The real-life Linnemann celebrated a birthday on Wednesday in San Francisco, where the family has moved for his position with a start-up company. There are new adventures right at hand in the Bay Area.

The latest wasn’t quite the equal of a six-hour bus ride through Cambodia to watch a heart-breaking loss for his beloved Vikings, but it was close: Sitting in the “Black Hole’’ at the coliseum in Oakland for last Sunday’s game between the Raiders and the Kansas City Chiefs.

“If you’re a football fan, you have to sit in the Black Hole with Raiders’ fans at least once, don’t you?’’ Linnemann said. “To add to the atmosphere, it was raining buckets. If you think those Raiders fans look dangerous on TV, you should be sitting with them when they have garbage bags over their heads trying to keep out the rain.’’

Linnemann convinced a couple of co-workers to go to the game for the “Black Hole experience.’’ They paid $160 apiece for the tickets, met a couple of Black Holers on the BART, and went to the rain-soaked tailgate before the rain-soaked game.

“Ninety percent of the people in the Black Hole are Hispanic,’’ Linnemann said. “You don’t have anyone preparing beef bourguignon at their tailgates. It’s beer, tequila and chips.’’

Linnemann and his partners made the strategic decision to arrive in newly purchased Raiders gear, including jerseys.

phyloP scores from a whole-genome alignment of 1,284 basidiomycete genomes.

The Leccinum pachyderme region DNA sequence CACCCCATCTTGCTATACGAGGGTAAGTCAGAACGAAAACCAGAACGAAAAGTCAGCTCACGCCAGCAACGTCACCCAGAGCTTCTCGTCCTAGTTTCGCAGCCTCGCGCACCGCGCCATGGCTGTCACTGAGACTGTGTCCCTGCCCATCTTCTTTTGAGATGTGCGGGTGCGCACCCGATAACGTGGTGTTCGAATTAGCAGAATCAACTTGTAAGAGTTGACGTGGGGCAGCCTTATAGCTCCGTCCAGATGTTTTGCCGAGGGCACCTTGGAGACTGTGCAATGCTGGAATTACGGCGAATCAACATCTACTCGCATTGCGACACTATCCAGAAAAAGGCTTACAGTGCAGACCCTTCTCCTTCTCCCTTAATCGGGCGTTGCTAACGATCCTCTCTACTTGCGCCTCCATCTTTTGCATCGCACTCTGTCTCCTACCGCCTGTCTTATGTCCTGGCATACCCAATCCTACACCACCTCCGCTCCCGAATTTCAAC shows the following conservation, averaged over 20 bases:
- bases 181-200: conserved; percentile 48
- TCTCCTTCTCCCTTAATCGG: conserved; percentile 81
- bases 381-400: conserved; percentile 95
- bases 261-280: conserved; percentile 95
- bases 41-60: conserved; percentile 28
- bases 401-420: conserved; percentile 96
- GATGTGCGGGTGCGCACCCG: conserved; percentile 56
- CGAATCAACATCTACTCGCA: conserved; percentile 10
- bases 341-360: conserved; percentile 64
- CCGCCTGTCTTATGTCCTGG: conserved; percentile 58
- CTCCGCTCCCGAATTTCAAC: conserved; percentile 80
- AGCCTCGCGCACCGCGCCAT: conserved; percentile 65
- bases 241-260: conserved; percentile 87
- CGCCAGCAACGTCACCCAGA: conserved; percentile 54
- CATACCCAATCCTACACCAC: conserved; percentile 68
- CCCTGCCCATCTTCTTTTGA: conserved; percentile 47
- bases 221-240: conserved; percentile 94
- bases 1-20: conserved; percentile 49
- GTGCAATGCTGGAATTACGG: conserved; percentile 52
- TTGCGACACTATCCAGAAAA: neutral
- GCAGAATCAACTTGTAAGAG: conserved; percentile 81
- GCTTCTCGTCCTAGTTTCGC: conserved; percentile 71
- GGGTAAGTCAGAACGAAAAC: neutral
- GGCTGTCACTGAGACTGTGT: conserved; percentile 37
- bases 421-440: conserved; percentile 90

“I didn’t see one person all day wearing something red (the Chiefs color),’’ he said. “Raider fans don’t approve of that. The Black Hole was great. They became our buddies.

“I did learn one thing sitting there: Don’t bring up the Raiders moving to Las Vegas. I would call not mentioning that possibility in the Black Hole a safety precaution.’’

TV Listings

Local Schedule

  • Gophers men's hockey at Clarkson

    6 pm on 1500-AM

  • St. Cloud State at Gophers women's hockey

    7:07 pm on BTN PLUS

  • Gophers football at Illinois

    11 am on BTN, 100.3-FM

  • Gophers men's hockey at St. Lawrence

    6 pm on 1500-AM

  • New York at Minnesota United FC

    7 pm on Ch. 29

  • Dallas at Wild

    7 pm on FSN, 100.3-FM

  • Timberwolves at Sacramento

    9:30 pm on FSN/NBATV, 830-AM

  • Vikings at Chicago

    7:30 pm on ESPN, 100.3/1130

  • Memphis at Timberwolves

    7 pm on FSN, 830-AM

  • Buffalo at Wild

    7 pm on FSN PLUS, 100.3-FM

  • Denver at Timberwolves

    7 pm on FSN, 830-AM

  • Bemidji State at Gophers men's basketball

    7 pm on 1500-AM